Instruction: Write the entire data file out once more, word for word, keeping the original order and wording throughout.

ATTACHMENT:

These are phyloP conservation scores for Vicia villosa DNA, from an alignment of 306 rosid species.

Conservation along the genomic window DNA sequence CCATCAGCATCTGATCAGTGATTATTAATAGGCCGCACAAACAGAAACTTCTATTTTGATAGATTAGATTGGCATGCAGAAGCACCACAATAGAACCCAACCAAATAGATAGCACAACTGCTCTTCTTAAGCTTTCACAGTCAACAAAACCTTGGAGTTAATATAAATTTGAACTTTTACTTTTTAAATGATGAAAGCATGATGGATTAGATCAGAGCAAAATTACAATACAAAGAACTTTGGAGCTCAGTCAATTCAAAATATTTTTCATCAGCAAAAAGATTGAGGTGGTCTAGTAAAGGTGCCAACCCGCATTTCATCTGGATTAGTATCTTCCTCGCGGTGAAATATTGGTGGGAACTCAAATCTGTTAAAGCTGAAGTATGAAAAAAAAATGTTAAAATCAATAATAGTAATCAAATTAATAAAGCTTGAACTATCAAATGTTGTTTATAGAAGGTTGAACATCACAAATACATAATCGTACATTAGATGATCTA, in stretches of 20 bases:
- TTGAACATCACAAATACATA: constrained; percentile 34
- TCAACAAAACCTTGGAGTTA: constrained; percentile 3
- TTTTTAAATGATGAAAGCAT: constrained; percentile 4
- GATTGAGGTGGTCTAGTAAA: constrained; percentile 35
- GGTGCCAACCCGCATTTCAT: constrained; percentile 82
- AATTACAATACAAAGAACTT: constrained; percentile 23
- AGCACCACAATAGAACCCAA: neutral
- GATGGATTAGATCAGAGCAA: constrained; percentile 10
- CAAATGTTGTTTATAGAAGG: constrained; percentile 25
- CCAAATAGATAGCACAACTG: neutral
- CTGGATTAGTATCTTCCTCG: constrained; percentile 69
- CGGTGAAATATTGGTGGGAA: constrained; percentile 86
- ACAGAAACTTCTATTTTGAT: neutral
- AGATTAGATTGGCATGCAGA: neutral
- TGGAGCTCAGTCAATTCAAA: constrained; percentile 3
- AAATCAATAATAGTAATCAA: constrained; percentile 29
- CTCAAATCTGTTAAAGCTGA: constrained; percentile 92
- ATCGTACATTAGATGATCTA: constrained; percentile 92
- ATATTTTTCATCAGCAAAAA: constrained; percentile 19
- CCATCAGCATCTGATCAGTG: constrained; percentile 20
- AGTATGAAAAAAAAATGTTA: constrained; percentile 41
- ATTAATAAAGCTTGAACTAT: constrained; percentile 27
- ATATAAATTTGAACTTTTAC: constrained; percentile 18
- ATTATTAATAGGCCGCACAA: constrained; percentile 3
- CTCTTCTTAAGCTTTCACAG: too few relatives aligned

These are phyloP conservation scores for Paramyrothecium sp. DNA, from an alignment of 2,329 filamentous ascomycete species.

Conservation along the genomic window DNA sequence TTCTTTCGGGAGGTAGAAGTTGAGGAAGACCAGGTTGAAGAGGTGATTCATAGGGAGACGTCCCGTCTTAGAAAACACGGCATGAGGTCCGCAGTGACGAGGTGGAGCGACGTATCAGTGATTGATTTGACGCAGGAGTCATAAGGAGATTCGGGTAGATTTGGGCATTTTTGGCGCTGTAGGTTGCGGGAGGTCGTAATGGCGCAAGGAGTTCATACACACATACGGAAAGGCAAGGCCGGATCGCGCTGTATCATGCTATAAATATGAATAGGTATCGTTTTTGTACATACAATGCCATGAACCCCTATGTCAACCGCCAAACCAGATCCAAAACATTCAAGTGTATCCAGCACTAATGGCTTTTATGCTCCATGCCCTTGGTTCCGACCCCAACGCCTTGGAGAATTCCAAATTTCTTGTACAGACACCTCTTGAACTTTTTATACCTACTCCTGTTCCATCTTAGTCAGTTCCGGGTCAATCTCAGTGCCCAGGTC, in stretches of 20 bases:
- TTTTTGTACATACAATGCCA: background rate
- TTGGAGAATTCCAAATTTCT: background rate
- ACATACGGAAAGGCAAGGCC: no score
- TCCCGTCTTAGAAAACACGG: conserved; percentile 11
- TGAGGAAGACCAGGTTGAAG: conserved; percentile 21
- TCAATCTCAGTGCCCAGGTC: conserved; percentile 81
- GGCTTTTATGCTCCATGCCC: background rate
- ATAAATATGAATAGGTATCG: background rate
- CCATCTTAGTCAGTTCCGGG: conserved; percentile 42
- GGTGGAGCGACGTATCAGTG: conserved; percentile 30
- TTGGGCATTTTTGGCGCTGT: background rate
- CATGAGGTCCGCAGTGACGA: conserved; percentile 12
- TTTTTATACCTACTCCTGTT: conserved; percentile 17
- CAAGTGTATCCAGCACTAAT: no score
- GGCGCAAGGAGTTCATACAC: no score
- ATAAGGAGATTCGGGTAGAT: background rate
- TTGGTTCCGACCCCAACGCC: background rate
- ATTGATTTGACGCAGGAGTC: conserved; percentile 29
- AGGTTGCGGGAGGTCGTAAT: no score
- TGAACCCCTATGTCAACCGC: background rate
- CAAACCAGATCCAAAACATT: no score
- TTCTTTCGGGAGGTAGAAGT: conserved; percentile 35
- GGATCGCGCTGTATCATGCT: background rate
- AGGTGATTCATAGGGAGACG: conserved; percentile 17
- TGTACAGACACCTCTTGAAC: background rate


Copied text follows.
These are phyloP conservation scores for Vicia villosa DNA, from an alignment of 306 rosid species.

Conservation along the genomic window DNA sequence CCATCAGCATCTGATCAGTGATTATTAATAGGCCGCACAAACAGAAACTTCTATTTTGATAGATTAGATTGGCATGCAGAAGCACCACAATAGAACCCAACCAAATAGATAGCACAACTGCTCTTCTTAAGCTTTCACAGTCAACAAAACCTTGGAGTTAATATAAATTTGAACTTTTACTTTTTAAATGATGAAAGCATGATGGATTAGATCAGAGCAAAATTACAATACAAAGAACTTTGGAGCTCAGTCAATTCAAAATATTTTTCATCAGCAAAAAGATTGAGGTGGTCTAGTAAAGGTGCCAACCCGCATTTCATCTGGATTAGTATCTTCCTCGCGGTGAAATATTGGTGGGAACTCAAATCTGTTAAAGCTGAAGTATGAAAAAAAAATGTTAAAATCAATAATAGTAATCAAATTAATAAAGCTTGAACTATCAAATGTTGTTTATAGAAGGTTGAACATCACAAATACATAATCGTACATTAGATGATCTA, in stretches of 20 bases:
- TTGAACATCACAAATACATA: constrained; percentile 34
- TCAACAAAACCTTGGAGTTA: constrained; percentile 3
- TTTTTAAATGATGAAAGCAT: constrained; percentile 4
- GATTGAGGTGGTCTAGTAAA: constrained; percentile 35
- GGTGCCAACCCGCATTTCAT: constrained; percentile 82
- AATTACAATACAAAGAACTT: constrained; percentile 23
- AGCACCACAATAGAACCCAA: neutral
- GATGGATTAGATCAGAGCAA: constrained; percentile 10
- CAAATGTTGTTTATAGAAGG: constrained; percentile 25
- CCAAATAGATAGCACAACTG: neutral
- CTGGATTAGTATCTTCCTCG: constrained; percentile 69
- CGGTGAAATATTGGTGGGAA: constrained; percentile 86
- ACAGAAACTTCTATTTTGAT: neutral
- AGATTAGATTGGCATGCAGA: neutral
- TGGAGCTCAGTCAATTCAAA: constrained; percentile 3
- AAATCAATAATAGTAATCAA: constrained; percentile 29
- CTCAAATCTGTTAAAGCTGA: constrained; percentile 92
- ATCGTACATTAGATGATCTA: constrained; percentile 92
- ATATTTTTCATCAGCAAAAA: constrained; percentile 19
- CCATCAGCATCTGATCAGTG: constrained; percentile 20
- AGTATGAAAAAAAAATGTTA: constrained; percentile 41
- ATTAATAAAGCTTGAACTAT: constrained; percentile 27
- ATATAAATTTGAACTTTTAC: constrained; percentile 18
- ATTATTAATAGGCCGCACAA: constrained; percentile 3
- CTCTTCTTAAGCTTTCACAG: too few relatives aligned

These are phyloP conservation scores for Paramyrothecium sp. DNA, from an alignment of 2,329 filamentous ascomycete species.

Conservation along the genomic window DNA sequence TTCTTTCGGGAGGTAGAAGTTGAGGAAGACCAGGTTGAAGAGGTGATTCATAGGGAGACGTCCCGTCTTAGAAAACACGGCATGAGGTCCGCAGTGACGAGGTGGAGCGACGTATCAGTGATTGATTTGACGCAGGAGTCATAAGGAGATTCGGGTAGATTTGGGCATTTTTGGCGCTGTAGGTTGCGGGAGGTCGTAATGGCGCAAGGAGTTCATACACACATACGGAAAGGCAAGGCCGGATCGCGCTGTATCATGCTATAAATATGAATAGGTATCGTTTTTGTACATACAATGCCATGAACCCCTATGTCAACCGCCAAACCAGATCCAAAACATTCAAGTGTATCCAGCACTAATGGCTTTTATGCTCCATGCCCTTGGTTCCGACCCCAACGCCTTGGAGAATTCCAAATTTCTTGTACAGACACCTCTTGAACTTTTTATACCTACTCCTGTTCCATCTTAGTCAGTTCCGGGTCAATCTCAGTGCCCAGGTC, in stretches of 20 bases:
- TTTTTGTACATACAATGCCA: background rate
- TTGGAGAATTCCAAATTTCT: background rate
- ACATACGGAAAGGCAAGGCC: no score
- TCCCGTCTTAGAAAACACGG: conserved; percentile 11
- TGAGGAAGACCAGGTTGAAG: conserved; percentile 21
- TCAATCTCAGTGCCCAGGTC: conserved; percentile 81
- GGCTTTTATGCTCCATGCCC: background rate
- ATAAATATGAATAGGTATCG: background rate
- CCATCTTAGTCAGTTCCGGG: conserved; percentile 42
- GGTGGAGCGACGTATCAGTG: conserved; percentile 30
- TTGGGCATTTTTGGCGCTGT: background rate
- CATGAGGTCCGCAGTGACGA: conserved; percentile 12
- TTTTTATACCTACTCCTGTT: conserved; percentile 17
- CAAGTGTATCCAGCACTAAT: no score
- GGCGCAAGGAGTTCATACAC: no score
- ATAAGGAGATTCGGGTAGAT: background rate
- TTGGTTCCGACCCCAACGCC: background rate
- ATTGATTTGACGCAGGAGTC: conserved; percentile 29
- AGGTTGCGGGAGGTCGTAAT: no score
- TGAACCCCTATGTCAACCGC: background rate
- CAAACCAGATCCAAAACATT: no score
- TTCTTTCGGGAGGTAGAAGT: conserved; percentile 35
- GGATCGCGCTGTATCATGCT: background rate
- AGGTGATTCATAGGGAGACG: conserved; percentile 17
- TGTACAGACACCTCTTGAAC: background rate